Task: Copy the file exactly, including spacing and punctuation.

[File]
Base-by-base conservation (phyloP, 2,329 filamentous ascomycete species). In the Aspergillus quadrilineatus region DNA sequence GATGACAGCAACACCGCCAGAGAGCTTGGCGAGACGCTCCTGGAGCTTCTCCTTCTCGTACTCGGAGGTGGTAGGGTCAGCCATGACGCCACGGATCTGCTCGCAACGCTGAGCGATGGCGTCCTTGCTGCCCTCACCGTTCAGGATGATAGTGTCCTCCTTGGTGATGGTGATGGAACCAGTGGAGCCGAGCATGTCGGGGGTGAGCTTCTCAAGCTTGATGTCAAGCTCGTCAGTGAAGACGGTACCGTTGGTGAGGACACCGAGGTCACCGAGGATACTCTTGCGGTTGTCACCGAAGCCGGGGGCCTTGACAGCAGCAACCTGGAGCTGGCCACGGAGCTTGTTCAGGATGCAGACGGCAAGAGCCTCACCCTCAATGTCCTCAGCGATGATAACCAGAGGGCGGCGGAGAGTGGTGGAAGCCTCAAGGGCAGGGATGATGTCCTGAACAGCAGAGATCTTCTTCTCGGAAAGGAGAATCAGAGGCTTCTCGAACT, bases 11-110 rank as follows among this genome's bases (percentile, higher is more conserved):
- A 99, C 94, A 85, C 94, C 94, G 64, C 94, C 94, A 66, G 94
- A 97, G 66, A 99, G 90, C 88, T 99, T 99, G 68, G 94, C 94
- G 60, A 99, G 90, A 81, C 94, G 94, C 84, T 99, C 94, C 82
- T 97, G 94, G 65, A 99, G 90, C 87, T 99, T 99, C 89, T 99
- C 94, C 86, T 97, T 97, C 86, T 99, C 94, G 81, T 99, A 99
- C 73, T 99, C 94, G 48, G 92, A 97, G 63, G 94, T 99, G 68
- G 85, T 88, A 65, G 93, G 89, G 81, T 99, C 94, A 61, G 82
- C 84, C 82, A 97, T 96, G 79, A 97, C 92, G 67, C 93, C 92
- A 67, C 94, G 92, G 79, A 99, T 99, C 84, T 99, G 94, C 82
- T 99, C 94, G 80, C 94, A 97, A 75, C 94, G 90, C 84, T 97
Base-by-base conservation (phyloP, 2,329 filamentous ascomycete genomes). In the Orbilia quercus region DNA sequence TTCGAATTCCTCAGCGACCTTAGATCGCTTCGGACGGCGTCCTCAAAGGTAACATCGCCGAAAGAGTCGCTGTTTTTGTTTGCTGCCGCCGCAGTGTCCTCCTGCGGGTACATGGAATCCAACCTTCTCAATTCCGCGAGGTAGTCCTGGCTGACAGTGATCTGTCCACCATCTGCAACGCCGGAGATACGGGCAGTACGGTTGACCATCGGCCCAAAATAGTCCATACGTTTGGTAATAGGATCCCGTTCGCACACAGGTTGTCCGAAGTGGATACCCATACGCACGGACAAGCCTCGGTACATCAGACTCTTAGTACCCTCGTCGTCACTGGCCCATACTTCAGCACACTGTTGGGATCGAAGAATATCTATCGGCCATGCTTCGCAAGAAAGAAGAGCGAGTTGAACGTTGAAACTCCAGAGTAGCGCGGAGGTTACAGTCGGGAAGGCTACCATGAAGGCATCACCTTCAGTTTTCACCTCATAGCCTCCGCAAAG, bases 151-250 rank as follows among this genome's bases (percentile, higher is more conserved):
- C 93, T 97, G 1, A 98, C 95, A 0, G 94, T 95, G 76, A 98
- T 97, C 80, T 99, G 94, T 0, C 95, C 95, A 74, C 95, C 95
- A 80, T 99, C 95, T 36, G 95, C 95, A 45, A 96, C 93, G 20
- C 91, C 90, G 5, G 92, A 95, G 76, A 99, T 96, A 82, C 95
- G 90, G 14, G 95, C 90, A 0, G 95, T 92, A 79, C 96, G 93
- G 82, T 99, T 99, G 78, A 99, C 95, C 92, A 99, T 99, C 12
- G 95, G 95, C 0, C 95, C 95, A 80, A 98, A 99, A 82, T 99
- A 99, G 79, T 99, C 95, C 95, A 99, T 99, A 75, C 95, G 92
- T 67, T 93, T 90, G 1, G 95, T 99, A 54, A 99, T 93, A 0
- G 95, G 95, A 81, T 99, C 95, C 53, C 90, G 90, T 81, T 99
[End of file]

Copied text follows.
Base-by-base conservation (phyloP, 2,329 filamentous ascomycete species). In the Aspergillus quadrilineatus region DNA sequence GATGACAGCAACACCGCCAGAGAGCTTGGCGAGACGCTCCTGGAGCTTCTCCTTCTCGTACTCGGAGGTGGTAGGGTCAGCCATGACGCCACGGATCTGCTCGCAACGCTGAGCGATGGCGTCCTTGCTGCCCTCACCGTTCAGGATGATAGTGTCCTCCTTGGTGATGGTGATGGAACCAGTGGAGCCGAGCATGTCGGGGGTGAGCTTCTCAAGCTTGATGTCAAGCTCGTCAGTGAAGACGGTACCGTTGGTGAGGACACCGAGGTCACCGAGGATACTCTTGCGGTTGTCACCGAAGCCGGGGGCCTTGACAGCAGCAACCTGGAGCTGGCCACGGAGCTTGTTCAGGATGCAGACGGCAAGAGCCTCACCCTCAATGTCCTCAGCGATGATAACCAGAGGGCGGCGGAGAGTGGTGGAAGCCTCAAGGGCAGGGATGATGTCCTGAACAGCAGAGATCTTCTTCTCGGAAAGGAGAATCAGAGGCTTCTCGAACT, bases 11-110 rank as follows among this genome's bases (percentile, higher is more conserved):
- A 99, C 94, A 85, C 94, C 94, G 64, C 94, C 94, A 66, G 94
- A 97, G 66, A 99, G 90, C 88, T 99, T 99, G 68, G 94, C 94
- G 60, A 99, G 90, A 81, C 94, G 94, C 84, T 99, C 94, C 82
- T 97, G 94, G 65, A 99, G 90, C 87, T 99, T 99, C 89, T 99
- C 94, C 86, T 97, T 97, C 86, T 99, C 94, G 81, T 99, A 99
- C 73, T 99, C 94, G 48, G 92, A 97, G 63, G 94, T 99, G 68
- G 85, T 88, A 65, G 93, G 89, G 81, T 99, C 94, A 61, G 82
- C 84, C 82, A 97, T 96, G 79, A 97, C 92, G 67, C 93, C 92
- A 67, C 94, G 92, G 79, A 99, T 99, C 84, T 99, G 94, C 82
- T 99, C 94, G 80, C 94, A 97, A 75, C 94, G 90, C 84, T 97
Base-by-base conservation (phyloP, 2,329 filamentous ascomycete genomes). In the Orbilia quercus region DNA sequence TTCGAATTCCTCAGCGACCTTAGATCGCTTCGGACGGCGTCCTCAAAGGTAACATCGCCGAAAGAGTCGCTGTTTTTGTTTGCTGCCGCCGCAGTGTCCTCCTGCGGGTACATGGAATCCAACCTTCTCAATTCCGCGAGGTAGTCCTGGCTGACAGTGATCTGTCCACCATCTGCAACGCCGGAGATACGGGCAGTACGGTTGACCATCGGCCCAAAATAGTCCATACGTTTGGTAATAGGATCCCGTTCGCACACAGGTTGTCCGAAGTGGATACCCATACGCACGGACAAGCCTCGGTACATCAGACTCTTAGTACCCTCGTCGTCACTGGCCCATACTTCAGCACACTGTTGGGATCGAAGAATATCTATCGGCCATGCTTCGCAAGAAAGAAGAGCGAGTTGAACGTTGAAACTCCAGAGTAGCGCGGAGGTTACAGTCGGGAAGGCTACCATGAAGGCATCACCTTCAGTTTTCACCTCATAGCCTCCGCAAAG, bases 151-250 rank as follows among this genome's bases (percentile, higher is more conserved):
- C 93, T 97, G 1, A 98, C 95, A 0, G 94, T 95, G 76, A 98
- T 97, C 80, T 99, G 94, T 0, C 95, C 95, A 74, C 95, C 95
- A 80, T 99, C 95, T 36, G 95, C 95, A 45, A 96, C 93, G 20
- C 91, C 90, G 5, G 92, A 95, G 76, A 99, T 96, A 82, C 95
- G 90, G 14, G 95, C 90, A 0, G 95, T 92, A 79, C 96, G 93
- G 82, T 99, T 99, G 78, A 99, C 95, C 92, A 99, T 99, C 12
- G 95, G 95, C 0, C 95, C 95, A 80, A 98, A 99, A 82, T 99
- A 99, G 79, T 99, C 95, C 95, A 99, T 99, A 75, C 95, G 92
- T 67, T 93, T 90, G 1, G 95, T 99, A 54, A 99, T 93, A 0
- G 95, G 95, A 81, T 99, C 95, C 53, C 90, G 90, T 81, T 99